Skip to main content

GOP leader: First 100 days show that bipartisanship idea 'a ruse'

  • Story Highlights
  • April 29 will be President Obama's 100th day in office
  • Nancy Pelosi praises the action Congress has taken thus far
  • John Boehner says Democrats have decided to "go it alone" the past three months
  • Next Article in Politics »
Decrease font Decrease font
Enlarge font Enlarge font

(CNN) -- House Speaker Nancy Pelosi said she feels a "spirit of pride" thinking back over the new administration's first 100 days, but House Minority Leader John Boehner said it's become clear to him that the idea of bipartisanship "was a ruse."

House Minority Leader John Boehner says he wouldn't give Obama a good grade on his first 100 days.

House Speaker Nancy Pelosi says it's an "exciting time" as Congress moves ahead with President Obama's agenda.

"I think if you look at the first 100 days, you can sum it up pretty simply: spending, taxing, borrowing and ducking the hard choices," Boehner said at a news conference Thursday.

Democratic policies, he said, are "going to hurt our economy and hurt jobs in America."

The Ohio Republican said Americans are "fed up with this unprecedented level of spending and borrowing that'll imprison the future for our kids and their kids," and he said the Republican Party has offered up better solutions in recent months.

"And as we get into these next few months, you'll see us continue to work to be the party of better solutions," he said.

Pelosi, however, praised the accomplishments of the past three months, noting that Congress, which began its term before the inauguration, has already passed its 100-day mark. April 29 marks President Obama's 100th day in office.

"The three pillars of the president's budget -- education, energy and health care -- have already been advanced down the field to a significant extent in the first three months," Pelosi said at her news conference.

"As we did that, we put ourselves on a path of taking the deficit down, increasing the number of jobs, lowering the deficit, as I said, and opening up government to much more transparency," she said.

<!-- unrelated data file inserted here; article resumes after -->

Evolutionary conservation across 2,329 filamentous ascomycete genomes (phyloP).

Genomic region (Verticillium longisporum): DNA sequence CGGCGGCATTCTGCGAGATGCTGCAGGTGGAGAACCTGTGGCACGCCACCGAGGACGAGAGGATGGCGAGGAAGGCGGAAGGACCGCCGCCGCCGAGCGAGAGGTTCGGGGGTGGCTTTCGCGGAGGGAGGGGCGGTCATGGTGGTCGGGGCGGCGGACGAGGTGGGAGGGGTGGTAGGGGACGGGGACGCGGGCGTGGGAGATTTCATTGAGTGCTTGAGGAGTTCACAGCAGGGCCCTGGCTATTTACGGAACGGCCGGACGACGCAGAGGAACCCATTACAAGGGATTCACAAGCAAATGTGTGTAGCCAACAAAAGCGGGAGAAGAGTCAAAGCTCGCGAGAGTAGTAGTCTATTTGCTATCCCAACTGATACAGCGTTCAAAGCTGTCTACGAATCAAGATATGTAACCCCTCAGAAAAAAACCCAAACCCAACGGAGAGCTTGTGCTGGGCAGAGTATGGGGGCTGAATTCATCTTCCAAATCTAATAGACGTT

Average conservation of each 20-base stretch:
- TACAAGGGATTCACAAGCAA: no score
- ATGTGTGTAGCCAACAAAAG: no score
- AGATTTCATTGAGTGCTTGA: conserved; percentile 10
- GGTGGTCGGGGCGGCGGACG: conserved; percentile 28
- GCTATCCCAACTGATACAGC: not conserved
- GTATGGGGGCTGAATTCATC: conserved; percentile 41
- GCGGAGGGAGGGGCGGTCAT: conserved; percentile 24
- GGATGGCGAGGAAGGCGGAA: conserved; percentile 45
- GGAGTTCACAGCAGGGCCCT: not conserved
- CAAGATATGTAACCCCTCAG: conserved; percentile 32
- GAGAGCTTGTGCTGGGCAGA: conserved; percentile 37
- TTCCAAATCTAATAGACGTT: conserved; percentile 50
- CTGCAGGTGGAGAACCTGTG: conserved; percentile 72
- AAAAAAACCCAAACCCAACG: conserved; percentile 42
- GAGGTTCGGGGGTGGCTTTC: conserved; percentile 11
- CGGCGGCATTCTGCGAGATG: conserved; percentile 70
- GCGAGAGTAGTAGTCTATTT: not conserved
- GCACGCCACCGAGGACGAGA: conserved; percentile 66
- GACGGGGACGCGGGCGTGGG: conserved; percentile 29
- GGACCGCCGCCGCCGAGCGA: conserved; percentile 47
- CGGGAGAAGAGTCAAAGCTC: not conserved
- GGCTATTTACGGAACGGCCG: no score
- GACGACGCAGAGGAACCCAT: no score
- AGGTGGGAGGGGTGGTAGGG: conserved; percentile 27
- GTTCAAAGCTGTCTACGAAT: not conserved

Pelosi, D-California, said it's an "exciting time for us" as Congress moves ahead with legislation to "match the vision that the president asked us to match when he stood on the steps and said we want swift, bold action now on energy, on health care, on infrastructure, and that list goes on."

Boehner said that Democrats have ignored Republican ideas, and instead, "they've decided to go it alone, on a partisan basis, over these last three months."

"The American people want us to work together, Democrats and Republicans, to deal with the issues that they're confronting every day," he said.

Boehner said that after Republican ideas for the president's stimulus package were not implemented, "it became clear to me that all of this post-partisan talk and working down the middle and working together was a ruse."

Asked how he would grade the overall direction of the administration's first 100 days, he said, "the grade would not be very good."

"Considering that they came in, in the midst of this economic crisis, they clearly had a lot on their plate. I certainly want to be fair about this. And I think it's pretty clear to most of you that I've been pretty adamantly opposed to the way they've dealt with it," he said.

"Because at the end of the day ... the stimulus bill was supposed to be about jobs, jobs and jobs, and it turned into spending, spending and more spending."

But, Boehner said, as the administration nears the 100-day mark, Republicans "want to work with the administration, work with our Democrat colleagues to create bipartisan solutions for the problems that the American people face. So maybe we can have a new beginning today."

CNN's Kristi Keck contributed to this report.

All About John BoehnerNancy PelosiBarack Obama

  • E-mail
  • Save
  • Print